As they monitored river forecasts, Stevens and fellow engineers began reviewing prints of substations, transmission lines and other equipment in the impact area to determine if they were under threat based on their elevation levels. They found that most substations would be safe during the projected crest, but transmission lines were another story.

There were potential areas, especially near Greenville and Vicksburg, where required clearances between transmission lines and water would not be maintained, placing them in violation of National Electrical Safety Code standards. In such instances, Entergy would have to de-energize the lines and take steps to ensure public safety. 

Looped design advantageous

Taking lines out of service also required close coordination with system planners to ensure the integrity of the transmission grid. Even though several lines had to be de-energized during the flood event, most customers never lost power because of the looped design of Entergy’s electrical system.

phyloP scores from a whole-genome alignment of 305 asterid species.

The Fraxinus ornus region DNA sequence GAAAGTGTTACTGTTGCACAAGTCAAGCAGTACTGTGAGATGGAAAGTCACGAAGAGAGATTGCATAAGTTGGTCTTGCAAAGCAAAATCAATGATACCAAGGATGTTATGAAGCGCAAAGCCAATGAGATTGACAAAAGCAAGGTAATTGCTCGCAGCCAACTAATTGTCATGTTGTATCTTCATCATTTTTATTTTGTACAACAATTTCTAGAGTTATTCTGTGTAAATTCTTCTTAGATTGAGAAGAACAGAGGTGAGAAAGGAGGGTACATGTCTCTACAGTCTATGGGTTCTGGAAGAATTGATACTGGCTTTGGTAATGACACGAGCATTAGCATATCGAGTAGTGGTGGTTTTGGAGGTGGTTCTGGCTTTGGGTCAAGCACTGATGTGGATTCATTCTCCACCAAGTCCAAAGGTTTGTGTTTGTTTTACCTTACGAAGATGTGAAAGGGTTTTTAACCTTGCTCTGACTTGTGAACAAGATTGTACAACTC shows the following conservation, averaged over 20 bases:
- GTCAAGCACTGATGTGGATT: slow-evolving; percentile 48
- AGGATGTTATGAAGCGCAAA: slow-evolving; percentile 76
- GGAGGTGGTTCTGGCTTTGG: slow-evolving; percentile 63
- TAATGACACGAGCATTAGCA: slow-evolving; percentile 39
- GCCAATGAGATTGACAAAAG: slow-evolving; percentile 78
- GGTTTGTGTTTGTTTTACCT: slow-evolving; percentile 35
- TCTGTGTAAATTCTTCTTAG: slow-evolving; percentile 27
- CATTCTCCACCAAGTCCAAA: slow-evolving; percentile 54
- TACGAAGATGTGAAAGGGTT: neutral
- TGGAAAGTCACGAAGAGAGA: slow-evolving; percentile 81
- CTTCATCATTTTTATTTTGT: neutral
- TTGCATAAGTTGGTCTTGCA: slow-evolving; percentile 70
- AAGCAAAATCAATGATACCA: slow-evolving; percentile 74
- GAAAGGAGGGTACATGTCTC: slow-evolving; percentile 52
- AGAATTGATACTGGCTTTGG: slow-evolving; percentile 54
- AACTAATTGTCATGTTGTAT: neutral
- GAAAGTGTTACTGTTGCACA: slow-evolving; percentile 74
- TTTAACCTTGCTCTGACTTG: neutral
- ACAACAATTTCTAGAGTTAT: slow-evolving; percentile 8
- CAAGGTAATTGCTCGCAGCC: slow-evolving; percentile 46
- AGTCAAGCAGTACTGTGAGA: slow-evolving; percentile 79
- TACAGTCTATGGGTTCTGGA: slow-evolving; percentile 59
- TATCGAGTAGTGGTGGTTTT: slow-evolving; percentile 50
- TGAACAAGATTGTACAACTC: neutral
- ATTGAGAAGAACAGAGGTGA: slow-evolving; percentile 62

Employees arranged for warning signage and buoys to be placed around transmission lines and worked with law enforcement agencies and the Mississippi Department of Wildlife, Fisheries and Parks to close and guard access points to flooded areas. Entergy also chartered helicopters to conduct aerial line patrols three times each day.  The flights were staffed by a team of Entergy employee volunteers.

In the meantime, employees were on standby to dispatch via boats should members of the public be spotted near transmission line facilities or if floating trees and debris that could damage transmission structures were identified from the aerial line patrols. They also advised recreational boaters to stay clear of electrical equipment.